October 11, 2013
There is a grain of substance in all this juvenile ranting. The twerking outrage is fueled by America’s fear that our girls are losing their innocence too soon. If they’re mad that their beloved Hannah Montana became too adult too fast, I can sympathize. I have a seven-year-old girl, and some of her toys make me want to throw up. I used to think Bratz were bad because they look like prostitutes, but the new Monster High dolls she brought home look like dead prostitutes. We were at another 7-year-old’s birthday party this weekend and one of the girls was wearing high heels. They weren’t 5” stilettos, but she wasn’t exactly stable in them, either. We can block our computers and put family guards on the TV, but in the Internet age it’s virtually impossible to hide the adult world from a child. The documentary Sexy Baby does a great job of showing how over-sexualized American childhood has become. When Americans saw Miley twerk they were reminded of the disturbing dances they’ve seen their own daughters do, and it made them angry. We live in a world where toddlers know how to use stripper poles. Children who have no idea what sex is are singing “I’m sexy and I know it.” Today’s teens grew up with online porn and teenage girls are expected to do things that would make porn stars from the 1970s gag, literally.
However, Miley Cyrus is 20 years old. When Shirley Temple was that age, she retired and focused on raising a family. I’m sure many would prefer Hannah did that, but Temple only did it after her career died a slow death. Besides, lifespans were much shorter then. Miley’s still got a few years of partying left in her. All young girls twerk. It’s the hot new dance. I heard when Harmony Korine went down to Florida to research his movie Spring Breakers, he was stunned by how ubiquitous the dance was. It’s half his movie. My wife recently attended a bachelorette party when she was eight months pregnant and out of 12 women, she was the only one who was not upside down making her ass “clap” (as Nicky Da B says).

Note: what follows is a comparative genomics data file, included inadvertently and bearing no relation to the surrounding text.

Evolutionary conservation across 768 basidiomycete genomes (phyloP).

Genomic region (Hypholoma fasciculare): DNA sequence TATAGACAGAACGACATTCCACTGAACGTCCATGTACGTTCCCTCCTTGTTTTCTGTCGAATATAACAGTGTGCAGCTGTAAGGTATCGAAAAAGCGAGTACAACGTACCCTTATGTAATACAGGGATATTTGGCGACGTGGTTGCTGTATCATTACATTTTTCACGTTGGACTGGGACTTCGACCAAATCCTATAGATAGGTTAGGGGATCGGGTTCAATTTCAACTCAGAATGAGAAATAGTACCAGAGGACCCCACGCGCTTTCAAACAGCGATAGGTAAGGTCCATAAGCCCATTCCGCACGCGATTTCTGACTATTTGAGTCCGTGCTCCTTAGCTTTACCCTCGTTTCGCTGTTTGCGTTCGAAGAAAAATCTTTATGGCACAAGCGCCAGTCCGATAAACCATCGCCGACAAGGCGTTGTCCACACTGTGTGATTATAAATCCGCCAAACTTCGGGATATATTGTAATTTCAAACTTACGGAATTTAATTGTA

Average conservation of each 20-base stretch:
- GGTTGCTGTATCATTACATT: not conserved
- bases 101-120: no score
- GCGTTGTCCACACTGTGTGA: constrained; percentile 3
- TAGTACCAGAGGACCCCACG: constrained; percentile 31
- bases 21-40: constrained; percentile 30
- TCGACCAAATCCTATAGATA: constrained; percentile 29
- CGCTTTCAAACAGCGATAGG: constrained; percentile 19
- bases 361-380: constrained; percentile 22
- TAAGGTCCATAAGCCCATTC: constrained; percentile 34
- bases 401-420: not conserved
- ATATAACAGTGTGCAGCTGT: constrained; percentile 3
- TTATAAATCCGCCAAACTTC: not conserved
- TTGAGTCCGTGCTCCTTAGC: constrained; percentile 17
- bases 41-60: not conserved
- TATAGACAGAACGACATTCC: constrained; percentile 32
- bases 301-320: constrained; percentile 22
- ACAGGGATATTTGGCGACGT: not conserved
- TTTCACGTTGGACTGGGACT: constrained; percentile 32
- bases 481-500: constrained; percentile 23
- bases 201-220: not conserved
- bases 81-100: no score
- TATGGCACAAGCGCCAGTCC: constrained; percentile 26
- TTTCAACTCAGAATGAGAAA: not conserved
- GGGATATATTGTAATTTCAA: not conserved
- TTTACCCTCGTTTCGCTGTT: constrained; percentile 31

I think America is right to be worried about their daughters’ loss of virtue. We do have to be vigilant about our kids and try to preserve their innocence for as long as possible, but at 20, or maybe even 18, all bets are off. To rail against an adult pop star for being sexual is as ridiculous as refusing to film Elvis below the waist because his hips are too suggestive (a problem he’s still having).
It’s naÃ¯ve to assume women in this day and age are forced to be sexual. I”ve seen them when they get dressed up for “Ladies” Night.” They all look like Bratz. College professors tell us women are brainwashed into doing porn, but they do it for free all the time. Look up the word “Naughty” on Vine and you”ll see endless six-second videos of adult women making free adult content for the masses.
We definitely have to keep trying to keep adult content way from our children, but it’s not Miley’s problem. It’s ours.